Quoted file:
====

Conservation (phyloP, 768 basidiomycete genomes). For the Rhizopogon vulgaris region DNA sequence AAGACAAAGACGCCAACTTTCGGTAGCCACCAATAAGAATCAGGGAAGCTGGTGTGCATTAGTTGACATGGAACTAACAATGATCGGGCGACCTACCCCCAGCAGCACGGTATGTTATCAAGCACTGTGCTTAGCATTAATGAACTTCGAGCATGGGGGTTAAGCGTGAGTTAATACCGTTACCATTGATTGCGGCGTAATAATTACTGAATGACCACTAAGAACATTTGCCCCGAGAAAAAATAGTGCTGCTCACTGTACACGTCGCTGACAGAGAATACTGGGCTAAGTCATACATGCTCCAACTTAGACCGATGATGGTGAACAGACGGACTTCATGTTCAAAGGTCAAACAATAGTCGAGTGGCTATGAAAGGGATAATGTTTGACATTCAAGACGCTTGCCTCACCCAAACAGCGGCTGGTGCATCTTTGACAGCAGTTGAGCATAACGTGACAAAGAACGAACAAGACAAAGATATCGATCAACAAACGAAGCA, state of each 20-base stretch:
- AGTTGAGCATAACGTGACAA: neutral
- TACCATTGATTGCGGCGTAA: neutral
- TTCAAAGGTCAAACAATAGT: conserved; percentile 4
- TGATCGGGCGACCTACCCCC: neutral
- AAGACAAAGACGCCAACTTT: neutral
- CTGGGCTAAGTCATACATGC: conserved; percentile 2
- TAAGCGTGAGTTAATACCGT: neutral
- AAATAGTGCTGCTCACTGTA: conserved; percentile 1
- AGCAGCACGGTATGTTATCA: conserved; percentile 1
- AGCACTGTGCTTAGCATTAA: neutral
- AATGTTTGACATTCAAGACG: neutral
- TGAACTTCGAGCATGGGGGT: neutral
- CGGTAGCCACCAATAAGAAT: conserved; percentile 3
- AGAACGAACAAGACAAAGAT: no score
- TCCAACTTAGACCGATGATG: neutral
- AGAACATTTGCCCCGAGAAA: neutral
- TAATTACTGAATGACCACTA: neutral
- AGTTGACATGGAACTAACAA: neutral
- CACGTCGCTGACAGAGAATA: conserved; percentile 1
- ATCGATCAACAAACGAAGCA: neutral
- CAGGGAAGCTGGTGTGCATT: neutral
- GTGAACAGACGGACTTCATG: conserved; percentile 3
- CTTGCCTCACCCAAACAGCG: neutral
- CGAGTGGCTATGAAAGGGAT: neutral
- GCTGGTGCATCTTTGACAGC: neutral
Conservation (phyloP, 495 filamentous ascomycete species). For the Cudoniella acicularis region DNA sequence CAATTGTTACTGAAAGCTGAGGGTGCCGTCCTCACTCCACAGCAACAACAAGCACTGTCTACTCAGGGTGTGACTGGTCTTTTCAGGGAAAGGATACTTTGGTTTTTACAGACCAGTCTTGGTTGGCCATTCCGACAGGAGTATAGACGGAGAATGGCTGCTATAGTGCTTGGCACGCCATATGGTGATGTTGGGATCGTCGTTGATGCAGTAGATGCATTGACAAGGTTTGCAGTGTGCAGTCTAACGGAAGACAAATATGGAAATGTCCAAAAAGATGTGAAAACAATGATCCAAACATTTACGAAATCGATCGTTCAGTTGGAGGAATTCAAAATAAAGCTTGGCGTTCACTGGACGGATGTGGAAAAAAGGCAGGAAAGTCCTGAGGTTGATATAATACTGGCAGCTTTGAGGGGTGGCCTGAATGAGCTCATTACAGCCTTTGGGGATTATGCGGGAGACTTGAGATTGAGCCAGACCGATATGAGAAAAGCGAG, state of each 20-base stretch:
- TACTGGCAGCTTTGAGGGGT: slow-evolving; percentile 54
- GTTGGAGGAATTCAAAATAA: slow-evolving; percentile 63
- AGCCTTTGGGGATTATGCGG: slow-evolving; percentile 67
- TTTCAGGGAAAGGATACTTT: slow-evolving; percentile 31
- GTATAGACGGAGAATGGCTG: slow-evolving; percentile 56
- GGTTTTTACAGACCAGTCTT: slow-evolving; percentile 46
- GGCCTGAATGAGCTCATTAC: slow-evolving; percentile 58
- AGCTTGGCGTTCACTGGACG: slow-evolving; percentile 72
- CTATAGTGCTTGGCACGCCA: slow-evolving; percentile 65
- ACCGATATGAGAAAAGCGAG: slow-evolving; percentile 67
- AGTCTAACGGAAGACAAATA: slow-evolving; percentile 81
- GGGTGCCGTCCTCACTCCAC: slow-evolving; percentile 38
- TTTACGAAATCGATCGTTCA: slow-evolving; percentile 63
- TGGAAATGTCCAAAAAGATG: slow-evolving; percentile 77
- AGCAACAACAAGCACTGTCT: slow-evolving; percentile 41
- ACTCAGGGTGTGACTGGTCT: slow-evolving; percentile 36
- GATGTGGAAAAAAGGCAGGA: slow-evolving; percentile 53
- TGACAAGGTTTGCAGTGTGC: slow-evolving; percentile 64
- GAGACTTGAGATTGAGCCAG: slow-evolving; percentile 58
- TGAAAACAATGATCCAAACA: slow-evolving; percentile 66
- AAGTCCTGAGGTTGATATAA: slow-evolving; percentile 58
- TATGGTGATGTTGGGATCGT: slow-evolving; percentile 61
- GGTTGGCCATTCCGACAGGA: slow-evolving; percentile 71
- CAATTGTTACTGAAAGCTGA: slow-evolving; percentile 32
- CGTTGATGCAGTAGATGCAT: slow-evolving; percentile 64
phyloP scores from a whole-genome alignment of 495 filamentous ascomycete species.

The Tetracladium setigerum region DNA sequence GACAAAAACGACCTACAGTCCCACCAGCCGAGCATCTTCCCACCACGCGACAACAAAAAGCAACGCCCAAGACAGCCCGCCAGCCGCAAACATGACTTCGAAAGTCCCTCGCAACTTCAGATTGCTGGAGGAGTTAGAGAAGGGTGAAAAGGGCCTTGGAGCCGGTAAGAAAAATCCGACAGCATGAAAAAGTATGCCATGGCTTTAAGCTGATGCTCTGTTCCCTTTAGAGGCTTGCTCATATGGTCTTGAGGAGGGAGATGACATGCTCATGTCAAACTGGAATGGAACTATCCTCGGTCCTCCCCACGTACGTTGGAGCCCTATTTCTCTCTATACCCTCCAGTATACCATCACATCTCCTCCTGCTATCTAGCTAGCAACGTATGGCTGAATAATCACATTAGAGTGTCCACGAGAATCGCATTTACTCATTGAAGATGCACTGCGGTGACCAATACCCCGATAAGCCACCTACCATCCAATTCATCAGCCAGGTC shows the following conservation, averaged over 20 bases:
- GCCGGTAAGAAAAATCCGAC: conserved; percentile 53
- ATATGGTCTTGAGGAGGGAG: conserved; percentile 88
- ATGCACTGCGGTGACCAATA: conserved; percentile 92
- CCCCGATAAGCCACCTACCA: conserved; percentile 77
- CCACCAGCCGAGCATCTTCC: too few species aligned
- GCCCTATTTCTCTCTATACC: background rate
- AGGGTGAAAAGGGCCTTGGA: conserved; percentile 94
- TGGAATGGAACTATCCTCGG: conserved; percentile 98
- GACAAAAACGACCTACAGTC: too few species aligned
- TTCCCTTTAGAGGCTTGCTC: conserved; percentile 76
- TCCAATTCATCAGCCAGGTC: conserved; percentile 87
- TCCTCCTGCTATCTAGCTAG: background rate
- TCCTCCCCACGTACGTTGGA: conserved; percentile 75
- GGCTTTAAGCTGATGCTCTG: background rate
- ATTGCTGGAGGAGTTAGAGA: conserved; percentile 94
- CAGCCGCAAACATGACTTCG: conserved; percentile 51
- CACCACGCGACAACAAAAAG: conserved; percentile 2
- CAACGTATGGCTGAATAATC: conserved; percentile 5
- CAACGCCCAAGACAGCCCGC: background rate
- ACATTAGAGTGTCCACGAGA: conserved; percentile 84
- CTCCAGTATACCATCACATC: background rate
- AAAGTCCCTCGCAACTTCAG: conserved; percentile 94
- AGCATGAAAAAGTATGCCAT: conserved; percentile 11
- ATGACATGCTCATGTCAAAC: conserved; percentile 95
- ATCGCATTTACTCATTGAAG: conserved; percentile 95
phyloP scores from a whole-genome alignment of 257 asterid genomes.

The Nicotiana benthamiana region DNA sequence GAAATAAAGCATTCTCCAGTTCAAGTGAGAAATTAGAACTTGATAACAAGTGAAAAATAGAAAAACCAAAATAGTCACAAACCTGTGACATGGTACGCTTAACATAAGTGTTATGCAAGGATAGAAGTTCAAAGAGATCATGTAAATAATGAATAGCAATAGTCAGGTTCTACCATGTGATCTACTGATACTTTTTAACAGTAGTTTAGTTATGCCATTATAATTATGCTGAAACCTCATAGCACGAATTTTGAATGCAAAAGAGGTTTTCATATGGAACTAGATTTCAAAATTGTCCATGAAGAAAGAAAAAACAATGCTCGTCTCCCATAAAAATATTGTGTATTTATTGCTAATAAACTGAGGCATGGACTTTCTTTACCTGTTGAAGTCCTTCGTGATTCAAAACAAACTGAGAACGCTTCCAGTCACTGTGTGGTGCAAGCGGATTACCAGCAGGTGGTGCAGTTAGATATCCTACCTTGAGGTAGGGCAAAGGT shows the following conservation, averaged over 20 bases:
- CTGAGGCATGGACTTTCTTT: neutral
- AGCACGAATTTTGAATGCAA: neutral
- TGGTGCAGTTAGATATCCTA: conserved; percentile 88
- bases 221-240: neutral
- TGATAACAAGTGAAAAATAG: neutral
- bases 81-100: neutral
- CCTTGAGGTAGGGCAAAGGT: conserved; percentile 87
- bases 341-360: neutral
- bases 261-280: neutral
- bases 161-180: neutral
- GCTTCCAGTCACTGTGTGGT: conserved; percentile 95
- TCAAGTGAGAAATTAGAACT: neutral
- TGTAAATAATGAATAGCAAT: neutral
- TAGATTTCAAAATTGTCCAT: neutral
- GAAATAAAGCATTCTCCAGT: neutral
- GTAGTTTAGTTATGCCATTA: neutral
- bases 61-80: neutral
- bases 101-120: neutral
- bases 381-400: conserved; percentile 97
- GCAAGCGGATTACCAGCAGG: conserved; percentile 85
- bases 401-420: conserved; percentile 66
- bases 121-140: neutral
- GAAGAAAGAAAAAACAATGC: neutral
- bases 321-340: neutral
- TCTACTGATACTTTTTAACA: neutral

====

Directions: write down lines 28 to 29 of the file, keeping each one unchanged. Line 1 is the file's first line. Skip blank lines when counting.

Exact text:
- TACTGGCAGCTTTGAGGGGT: slow-evolving; percentile 54
- GTTGGAGGAATTCAAAATAA: slow-evolving; percentile 63